How to Correct a Mistake on a Check
If you’ve ever made a mistake when writing a check, you don’t have to panic; it’s a very common issue! Some of these mistakes involve writing the check to the wrong person, putting in an incorrect amount, or even putting the wrong date. Thankfully, you can fix these mistakes quickly.
You can fix the mistake in two ways; you can write an entirely new check, or you can cross out the wrong information. If you’re planning on doing the latter, check with your bank to confirm whether they accept checks with corrected mistakes.
In the case of correcting the mistakes, all you have to do is take a blue or black pen and cross out the error. After that, you can put the correct information to the side, and write your initials next to the correction to ensure that the bank knows it was you. While you can cross out mistakes, try to avoid heavy scribbling on the check. Doing this can automatically void your check.
In most cases, you are not going to have any issues correcting mistakes, but if you want to make sure that the check is not going to be rejected, I suggest that you void that check and write a new one.
If you make corrections to a check, some banks may think that the person cashing it out altered the information in there. Some small corrections, such as a misspelled name, usually get a pass; other corrections, such as filling in the wrong amount, may not.
If you want to void your old check and start all over again, you can get a pen and write ‘VOID’ over the entire check. Make sure that you update your checkbook register with that information, so you don’t forget what happened with that check.
Do Old Checks Expire or Can You Keep Using Them?
For filled-in checks, you can use them up until six months after they’re written, in most cases. After that time passes, it’s up to your bank to decide if it wants to deposit the funds or not.
On the other hand, unwritten checks don’t expire as long as your account information remains valid. If you were wondering if you can use your old personal checks until you get your new ones, you can!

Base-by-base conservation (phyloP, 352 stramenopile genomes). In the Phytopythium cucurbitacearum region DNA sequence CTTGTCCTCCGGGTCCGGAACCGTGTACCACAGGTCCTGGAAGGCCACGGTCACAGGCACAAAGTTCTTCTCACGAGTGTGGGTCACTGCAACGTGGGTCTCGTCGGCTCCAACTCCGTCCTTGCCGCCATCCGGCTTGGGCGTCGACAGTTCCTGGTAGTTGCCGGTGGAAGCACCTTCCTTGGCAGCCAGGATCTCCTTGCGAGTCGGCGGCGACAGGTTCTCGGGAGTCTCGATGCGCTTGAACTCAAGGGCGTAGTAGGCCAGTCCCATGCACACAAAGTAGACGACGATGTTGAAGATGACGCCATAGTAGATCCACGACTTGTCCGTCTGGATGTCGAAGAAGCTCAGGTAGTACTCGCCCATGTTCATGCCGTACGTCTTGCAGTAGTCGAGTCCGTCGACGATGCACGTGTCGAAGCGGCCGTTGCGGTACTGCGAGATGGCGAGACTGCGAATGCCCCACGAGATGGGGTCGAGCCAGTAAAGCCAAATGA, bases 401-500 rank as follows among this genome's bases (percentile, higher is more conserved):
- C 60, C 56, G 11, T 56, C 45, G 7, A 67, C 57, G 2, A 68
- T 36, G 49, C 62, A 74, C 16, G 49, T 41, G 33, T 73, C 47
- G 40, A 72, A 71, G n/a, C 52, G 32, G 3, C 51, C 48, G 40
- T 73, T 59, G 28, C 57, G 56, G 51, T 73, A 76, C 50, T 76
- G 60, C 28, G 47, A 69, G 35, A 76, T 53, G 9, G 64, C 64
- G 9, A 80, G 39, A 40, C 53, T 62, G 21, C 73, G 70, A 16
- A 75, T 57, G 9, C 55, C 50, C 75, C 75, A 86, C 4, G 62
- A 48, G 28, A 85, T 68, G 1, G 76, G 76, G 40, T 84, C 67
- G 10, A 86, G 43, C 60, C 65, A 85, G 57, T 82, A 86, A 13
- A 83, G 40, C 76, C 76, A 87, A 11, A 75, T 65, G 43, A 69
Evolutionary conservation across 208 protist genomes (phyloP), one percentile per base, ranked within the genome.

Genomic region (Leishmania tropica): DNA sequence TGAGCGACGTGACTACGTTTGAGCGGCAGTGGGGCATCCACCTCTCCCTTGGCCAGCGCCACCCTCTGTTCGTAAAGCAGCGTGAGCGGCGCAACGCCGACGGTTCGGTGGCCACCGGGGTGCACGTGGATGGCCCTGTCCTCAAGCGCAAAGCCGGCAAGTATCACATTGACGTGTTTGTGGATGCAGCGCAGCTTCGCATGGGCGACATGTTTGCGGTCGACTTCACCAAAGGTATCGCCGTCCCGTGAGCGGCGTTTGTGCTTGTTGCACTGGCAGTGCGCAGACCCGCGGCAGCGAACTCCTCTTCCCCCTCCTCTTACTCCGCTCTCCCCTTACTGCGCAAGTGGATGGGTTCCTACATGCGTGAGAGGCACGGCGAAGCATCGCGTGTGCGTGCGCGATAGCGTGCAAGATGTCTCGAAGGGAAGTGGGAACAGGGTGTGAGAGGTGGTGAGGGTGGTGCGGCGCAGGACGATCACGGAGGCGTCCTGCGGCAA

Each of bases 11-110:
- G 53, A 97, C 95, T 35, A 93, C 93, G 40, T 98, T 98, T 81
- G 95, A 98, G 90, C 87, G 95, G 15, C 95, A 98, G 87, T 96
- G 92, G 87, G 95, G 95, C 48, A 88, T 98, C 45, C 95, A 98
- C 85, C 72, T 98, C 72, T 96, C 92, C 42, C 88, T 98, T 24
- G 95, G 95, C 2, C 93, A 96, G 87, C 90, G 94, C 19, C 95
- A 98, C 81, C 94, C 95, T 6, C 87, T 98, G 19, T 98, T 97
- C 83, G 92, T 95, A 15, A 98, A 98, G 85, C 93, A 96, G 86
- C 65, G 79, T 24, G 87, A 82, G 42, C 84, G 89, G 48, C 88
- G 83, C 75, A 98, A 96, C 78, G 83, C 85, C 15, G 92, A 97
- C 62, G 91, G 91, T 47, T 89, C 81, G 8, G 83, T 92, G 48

How to Dispose of Old Checks Properly
If you got your new checks already, you don’t have much use for your old ones. There are a lot of ways to get rid of your old checks, but you should use the method that you feel more secure with.
I found that shredding my old checks is the most secure option since I can take the leftover pieces and put them in different trash bags. This is the shredder I use because it crosscuts as well.
This way, I can make absolutely sure that I’m not going to see those checks again. If you don’t have a shredder on hand, I recommend using a scissor to cut up your sensitive information in tiny pieces.
If shredding, burning, or storing them isn’t a comfortable option for you, you can ask your bank if they can shred it. In most cases, the bank is more than happy to deal with your old checks.
Using a check with an old address, or fixing mistakes within your checks are very common issues that people have in their lives. Fortunately, they are easily fixable! Remember that if you’ve ever in doubt, call your bank to verify any specific information.
Have you used checks with an old address? Ever run into any problems doing so? Let me know your experience in the comments.
- 12 Parts of a Check Explained
- Steps For Depositing A Check For Someone Else
- How to Sign Your Check Over to Someone Else
- Writing a Check the Correct Way
- Can You Cash a Ripped or Torn Check?
Want somewhere to track your money across all accounts? Grab this free financial dashboard to track your savings, retirement, net worth, and more!